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The acclaimed author of Refuge here weaves together a resonant and often rhapsodic manifesto on behalf of the landscapes she loves, combining the power of her observations in the field with her personal experience—as a woman, a Mormon, and a Westerner. Through the grace of her stories we come to see how a lack of intimacy with the natural world has initiated a lack of intimacy with each other.
Williams shadows lions on the Serengeti and spots night herons in the Bronx. She pays homage to the rogue spirits of Edward Abbey and Georgia O’Keeffe, contemplates the unfathomable wildness of bears, and directs us to a politics of place. The result is an utterly persuasive book—one that has the power to change the way we live upon the earth.
About the Author
Terry Tempest Williams is the award-winning author of fifteen books, including Refuge: An Unnatural History of Family and Place, Finding Beauty in a Broken World, When Women Were Birds, and, most recently, The Hour of Land. Her work has been widely anthologized around the world. She lives in Castle Valley, Utah, with her husband, Brooke Williams.
“An eloquent book, full of humor and drama, and—most important—Williams’s passion for saving the land she grew up in.” —Newsweek
“Full of stories that articulate the spiritual need to preserve wilderness. . . . Williams has made it her mission to translate her fierce love of [the West] into a literature of the desert.” —The Washington Post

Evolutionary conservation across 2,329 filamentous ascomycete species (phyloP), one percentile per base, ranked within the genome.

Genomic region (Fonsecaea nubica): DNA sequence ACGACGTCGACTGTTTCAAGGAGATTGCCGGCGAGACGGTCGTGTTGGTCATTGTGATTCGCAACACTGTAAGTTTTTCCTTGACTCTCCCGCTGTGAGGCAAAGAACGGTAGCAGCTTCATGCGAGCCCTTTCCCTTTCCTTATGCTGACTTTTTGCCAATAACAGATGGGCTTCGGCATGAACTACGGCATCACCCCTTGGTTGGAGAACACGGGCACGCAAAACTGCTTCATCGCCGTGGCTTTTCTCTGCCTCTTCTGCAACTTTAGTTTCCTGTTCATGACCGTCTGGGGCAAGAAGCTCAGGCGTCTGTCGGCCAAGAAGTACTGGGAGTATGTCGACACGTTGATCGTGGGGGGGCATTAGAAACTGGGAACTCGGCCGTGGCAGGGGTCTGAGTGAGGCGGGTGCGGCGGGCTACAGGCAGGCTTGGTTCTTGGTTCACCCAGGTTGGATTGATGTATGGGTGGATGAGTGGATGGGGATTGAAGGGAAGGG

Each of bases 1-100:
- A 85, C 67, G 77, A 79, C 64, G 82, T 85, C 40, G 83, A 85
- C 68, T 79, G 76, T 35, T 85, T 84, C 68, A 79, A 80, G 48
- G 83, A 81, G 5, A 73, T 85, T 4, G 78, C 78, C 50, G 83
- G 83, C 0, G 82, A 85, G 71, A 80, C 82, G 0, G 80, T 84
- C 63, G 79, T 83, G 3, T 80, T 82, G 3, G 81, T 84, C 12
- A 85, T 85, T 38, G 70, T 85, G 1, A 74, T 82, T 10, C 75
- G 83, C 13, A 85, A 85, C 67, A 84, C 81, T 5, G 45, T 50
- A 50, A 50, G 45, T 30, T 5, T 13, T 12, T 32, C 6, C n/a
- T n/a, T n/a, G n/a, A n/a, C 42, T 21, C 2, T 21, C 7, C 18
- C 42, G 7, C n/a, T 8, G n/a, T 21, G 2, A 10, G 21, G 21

“There are rich meditations [with] strength and power. . . . From an examination of women’s earliest mythic connections to the earth to the accounts of recent protests against nuclear testing, the idea of women as intermediary between earth and human conduct is interwoven throughout. . . . This is all good stuff, the kind of continuous exploration and adventure that makes a life into a pilgrimage.” —The New York Times Book Review
“Dazzling. . . . Only a few books in my life have made me feel grateful to the author, and An Unspoken Hunger is one of them.” —Maureen O’Neill, The Seattle Times
“Williams has influenced, cajoled, and delighted many, many readers with her compassion and transforming imagination. Like Virginia Woolf, she seems to live on the level of myth and symbol.” —Los Angeles Times Book Review